Local CSA support continues to growAs Jody Lenz pointed out the laying hens that are part of Threshing Table Farm, her daughter Claudia chimed in with the exact number.
By: Anna Holmquist, New Richmond News
As Jody Lenz pointed out the laying hens that are part of Threshing Table Farm, her daughter Claudia chimed in with the exact number.
“67. I counted last week!”
Jody and Mike Lenz started their community supported agriculture farm in 2007, when they created a trial CSA in town. In 2008, they purchased 10 acres of a former dairy farm in Star Prairie to continue expanding their enterprise.
A CSA is a farm in which community members can purchase shares, which means a box of fresh food every week that they can pick up or have delivered.
Since 2008, the Lenzes’ farm has grown, adding more members and new food options.
During their first year, they had 20 members. Their second year, they doubled in size, providing food to 40 members. This year, their goal is 75 members. So far, they have 67 and are still accepting members. July 8 marks the beginning of their season, when the first shares will be delivered.
But the Lenzes’ farm is about more than making a profit.
Community is important to them. They prefer members to come pick up their food and visit the farm, though they understand that isn’t possible for everyone. They offer drop-off sites in Somerset and Dresser.
They also stress the educational factor involved in CSAs and agriculture and recently held a field day to educate interested people.
“We attended a lot of field days,” said Jody, referring to the beginning of their CSA journey.
She also emphasized the importance of classes for beginning farmers.
“We would not be here without our Farm Beginnings class,” she said. The Land Stewardship Project offers a Farm Beginnings class that seeks to educate new farmers. The Lenzes traveled to Winona, Minn. to attend the class during the winter of 2006-07.
The Lenzes have three kids: Claudia, Malcolm and Jonas. They’ve embraced the farm lifestyle as well. Jody pointed out a row of squash that Malcolm’s kindergarten class planted and potatoes that Claudia’s class helped to plant. Claudia followed her parents around, enthusiastically chatting about the various farm animals and helping her father pick some zucchini when prompted.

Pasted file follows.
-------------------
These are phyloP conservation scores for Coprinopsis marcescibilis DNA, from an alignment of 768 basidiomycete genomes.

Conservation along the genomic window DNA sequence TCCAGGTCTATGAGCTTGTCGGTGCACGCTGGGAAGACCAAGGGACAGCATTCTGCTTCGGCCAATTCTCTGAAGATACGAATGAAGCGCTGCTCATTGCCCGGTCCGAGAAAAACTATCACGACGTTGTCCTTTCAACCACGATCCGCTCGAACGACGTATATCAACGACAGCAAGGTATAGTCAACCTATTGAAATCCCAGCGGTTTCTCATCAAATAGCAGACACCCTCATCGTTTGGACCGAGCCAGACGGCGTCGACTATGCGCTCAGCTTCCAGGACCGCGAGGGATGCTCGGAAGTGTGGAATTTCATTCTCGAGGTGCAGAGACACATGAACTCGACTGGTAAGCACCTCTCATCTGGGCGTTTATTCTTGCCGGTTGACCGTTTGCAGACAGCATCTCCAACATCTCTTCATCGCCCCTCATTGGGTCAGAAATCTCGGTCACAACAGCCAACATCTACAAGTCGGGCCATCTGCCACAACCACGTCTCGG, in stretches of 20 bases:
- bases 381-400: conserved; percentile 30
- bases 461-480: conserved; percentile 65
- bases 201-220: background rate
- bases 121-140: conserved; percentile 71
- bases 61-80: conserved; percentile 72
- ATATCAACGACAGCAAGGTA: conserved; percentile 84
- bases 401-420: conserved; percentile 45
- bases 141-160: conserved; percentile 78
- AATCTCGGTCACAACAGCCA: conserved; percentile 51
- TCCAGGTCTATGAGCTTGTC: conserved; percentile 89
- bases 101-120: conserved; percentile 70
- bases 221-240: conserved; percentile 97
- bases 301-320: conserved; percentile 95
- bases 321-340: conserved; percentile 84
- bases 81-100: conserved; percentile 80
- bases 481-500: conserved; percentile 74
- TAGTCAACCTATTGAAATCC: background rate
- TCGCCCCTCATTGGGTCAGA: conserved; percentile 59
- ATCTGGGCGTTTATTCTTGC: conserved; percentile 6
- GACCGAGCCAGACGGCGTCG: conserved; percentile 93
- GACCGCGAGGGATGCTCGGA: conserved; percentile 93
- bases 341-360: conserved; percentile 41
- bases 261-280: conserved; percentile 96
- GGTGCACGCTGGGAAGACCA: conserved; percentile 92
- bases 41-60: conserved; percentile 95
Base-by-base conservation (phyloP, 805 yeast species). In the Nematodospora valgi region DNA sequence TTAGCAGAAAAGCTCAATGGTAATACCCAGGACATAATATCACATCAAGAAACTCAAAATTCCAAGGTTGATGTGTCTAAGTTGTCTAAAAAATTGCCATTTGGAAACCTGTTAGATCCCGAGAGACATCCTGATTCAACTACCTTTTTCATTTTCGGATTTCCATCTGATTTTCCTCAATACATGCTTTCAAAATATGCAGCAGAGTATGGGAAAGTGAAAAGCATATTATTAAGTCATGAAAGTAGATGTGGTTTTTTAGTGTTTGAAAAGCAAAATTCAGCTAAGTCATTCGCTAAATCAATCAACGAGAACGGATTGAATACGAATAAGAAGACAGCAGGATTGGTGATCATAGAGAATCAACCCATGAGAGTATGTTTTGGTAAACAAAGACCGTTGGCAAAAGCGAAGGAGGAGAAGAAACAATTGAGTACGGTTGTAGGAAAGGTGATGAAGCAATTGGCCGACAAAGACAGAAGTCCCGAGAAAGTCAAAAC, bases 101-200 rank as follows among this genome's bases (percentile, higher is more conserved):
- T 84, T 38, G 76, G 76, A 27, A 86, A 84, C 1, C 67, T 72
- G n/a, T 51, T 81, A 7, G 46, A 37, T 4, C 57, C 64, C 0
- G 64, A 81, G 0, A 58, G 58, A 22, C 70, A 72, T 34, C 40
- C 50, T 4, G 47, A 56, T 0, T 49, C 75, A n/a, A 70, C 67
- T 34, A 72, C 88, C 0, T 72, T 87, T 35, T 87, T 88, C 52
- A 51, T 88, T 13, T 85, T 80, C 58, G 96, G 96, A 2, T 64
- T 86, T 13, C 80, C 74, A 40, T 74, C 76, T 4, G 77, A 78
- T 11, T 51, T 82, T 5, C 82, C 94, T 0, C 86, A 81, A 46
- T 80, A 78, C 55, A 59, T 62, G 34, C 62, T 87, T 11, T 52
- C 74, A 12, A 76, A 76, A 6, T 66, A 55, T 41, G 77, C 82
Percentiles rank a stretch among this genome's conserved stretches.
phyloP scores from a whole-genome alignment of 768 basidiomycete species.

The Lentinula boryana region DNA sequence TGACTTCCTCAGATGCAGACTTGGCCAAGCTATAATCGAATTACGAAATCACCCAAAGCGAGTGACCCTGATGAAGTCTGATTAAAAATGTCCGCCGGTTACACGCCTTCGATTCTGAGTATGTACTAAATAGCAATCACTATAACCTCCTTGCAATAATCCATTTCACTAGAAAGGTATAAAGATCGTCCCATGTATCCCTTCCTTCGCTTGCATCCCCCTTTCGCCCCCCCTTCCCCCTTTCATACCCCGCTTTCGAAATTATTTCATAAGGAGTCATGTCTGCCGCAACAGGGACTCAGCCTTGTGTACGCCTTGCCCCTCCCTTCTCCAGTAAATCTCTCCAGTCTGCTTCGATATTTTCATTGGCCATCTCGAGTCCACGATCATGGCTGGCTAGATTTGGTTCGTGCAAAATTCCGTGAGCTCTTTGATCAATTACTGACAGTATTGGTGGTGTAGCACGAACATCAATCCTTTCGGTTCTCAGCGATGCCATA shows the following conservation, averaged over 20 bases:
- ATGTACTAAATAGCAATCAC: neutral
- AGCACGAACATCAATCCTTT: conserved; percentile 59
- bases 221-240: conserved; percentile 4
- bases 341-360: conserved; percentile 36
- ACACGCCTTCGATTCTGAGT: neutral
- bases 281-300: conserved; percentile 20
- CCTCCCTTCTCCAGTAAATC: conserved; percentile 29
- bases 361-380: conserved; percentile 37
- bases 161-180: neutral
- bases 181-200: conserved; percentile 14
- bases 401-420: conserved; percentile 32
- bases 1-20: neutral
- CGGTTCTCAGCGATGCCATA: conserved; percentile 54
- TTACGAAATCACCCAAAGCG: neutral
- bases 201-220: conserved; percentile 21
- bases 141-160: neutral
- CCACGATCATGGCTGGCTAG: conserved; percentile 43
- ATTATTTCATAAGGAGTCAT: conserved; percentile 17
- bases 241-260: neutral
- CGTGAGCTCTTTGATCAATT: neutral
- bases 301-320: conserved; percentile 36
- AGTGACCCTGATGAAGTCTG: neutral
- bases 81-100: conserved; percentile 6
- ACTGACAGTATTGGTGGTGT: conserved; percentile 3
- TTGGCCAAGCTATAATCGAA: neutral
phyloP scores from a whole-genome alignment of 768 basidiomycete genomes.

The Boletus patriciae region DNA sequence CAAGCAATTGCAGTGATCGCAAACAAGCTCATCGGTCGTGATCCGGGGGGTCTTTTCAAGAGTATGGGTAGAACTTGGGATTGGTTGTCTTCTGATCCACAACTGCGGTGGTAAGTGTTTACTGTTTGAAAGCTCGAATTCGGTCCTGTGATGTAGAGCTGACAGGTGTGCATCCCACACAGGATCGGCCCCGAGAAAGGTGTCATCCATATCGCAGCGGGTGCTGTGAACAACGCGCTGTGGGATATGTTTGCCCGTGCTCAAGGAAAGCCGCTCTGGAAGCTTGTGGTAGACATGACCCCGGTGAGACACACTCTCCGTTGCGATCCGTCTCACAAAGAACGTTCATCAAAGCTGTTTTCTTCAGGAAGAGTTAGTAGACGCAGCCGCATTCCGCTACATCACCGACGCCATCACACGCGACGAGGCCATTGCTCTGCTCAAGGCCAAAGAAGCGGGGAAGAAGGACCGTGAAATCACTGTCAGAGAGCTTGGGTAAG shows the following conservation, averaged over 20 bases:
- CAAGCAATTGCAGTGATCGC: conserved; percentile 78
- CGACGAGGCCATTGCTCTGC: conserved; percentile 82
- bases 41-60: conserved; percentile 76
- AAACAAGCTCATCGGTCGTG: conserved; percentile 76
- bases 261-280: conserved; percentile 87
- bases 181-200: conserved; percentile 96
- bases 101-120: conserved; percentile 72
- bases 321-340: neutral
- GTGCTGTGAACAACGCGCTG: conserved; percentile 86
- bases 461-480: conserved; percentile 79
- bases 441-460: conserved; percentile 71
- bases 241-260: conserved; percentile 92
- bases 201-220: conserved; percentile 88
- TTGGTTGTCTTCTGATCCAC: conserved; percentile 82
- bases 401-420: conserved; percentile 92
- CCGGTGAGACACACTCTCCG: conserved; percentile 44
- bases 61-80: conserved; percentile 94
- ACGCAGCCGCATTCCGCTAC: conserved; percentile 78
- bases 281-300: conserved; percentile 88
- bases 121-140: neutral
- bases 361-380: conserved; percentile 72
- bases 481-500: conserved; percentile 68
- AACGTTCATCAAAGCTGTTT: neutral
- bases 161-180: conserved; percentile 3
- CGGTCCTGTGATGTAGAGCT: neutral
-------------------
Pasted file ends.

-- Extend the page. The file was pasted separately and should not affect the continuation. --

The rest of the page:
“It’s a great lifestyle,” said Jody, though she admitted that managing the house, farm and kids can be challenging at times.
Since Mike works full-time as an engineer in addition to helping with the farm, Jody does a bulk of the work.
“He’s the planner of it,” she said. “I’m more hands-in-the-dirt.”
Though Mike said the hours can get long, he enjoys his hectic schedule.
“It seems to work out, keeps my mind busy,” he said.
The Lenzes’ farm differs from typical corn or soybean farms. They usually don’t finish planting everything until September.
“Our friends always ask, ‘Are you done planting?’ We’re never done planting!” Mike said with a laugh.
This year Jody has started beekeeping and the Lenzes have set up a temporary greenhouse to get them through this year. They hope to set up a permanent greenhouse next year in an old barn.
Mike has also set up an irrigation system to water the five acres that they use to grow crops, though it hasn’t been used much this year.
“All the rain has been wonderful,” Jody said.
She recalled that last summer, Mike had to get up in the middle of the night to move the irrigation system for more than 30 days in a row.
The Lenzes have learned a lot since they started Threshing Table Farms, but they don’t pretend to know everything.
“We’re constantly learning,” Jody said.
If you are interested in learning more about CSAs or would like to become a member of Threshing Table Farm, go to www.threshingtable farm.org. They offer full shares for $400, which means a 3/4 bushel box every week, and a half share for $250, which is a 3/4 bushel box every other week. They also give members the opportunity to purchase fresh eggs and pasture-raised beef and chicken. Those are not included in the shares.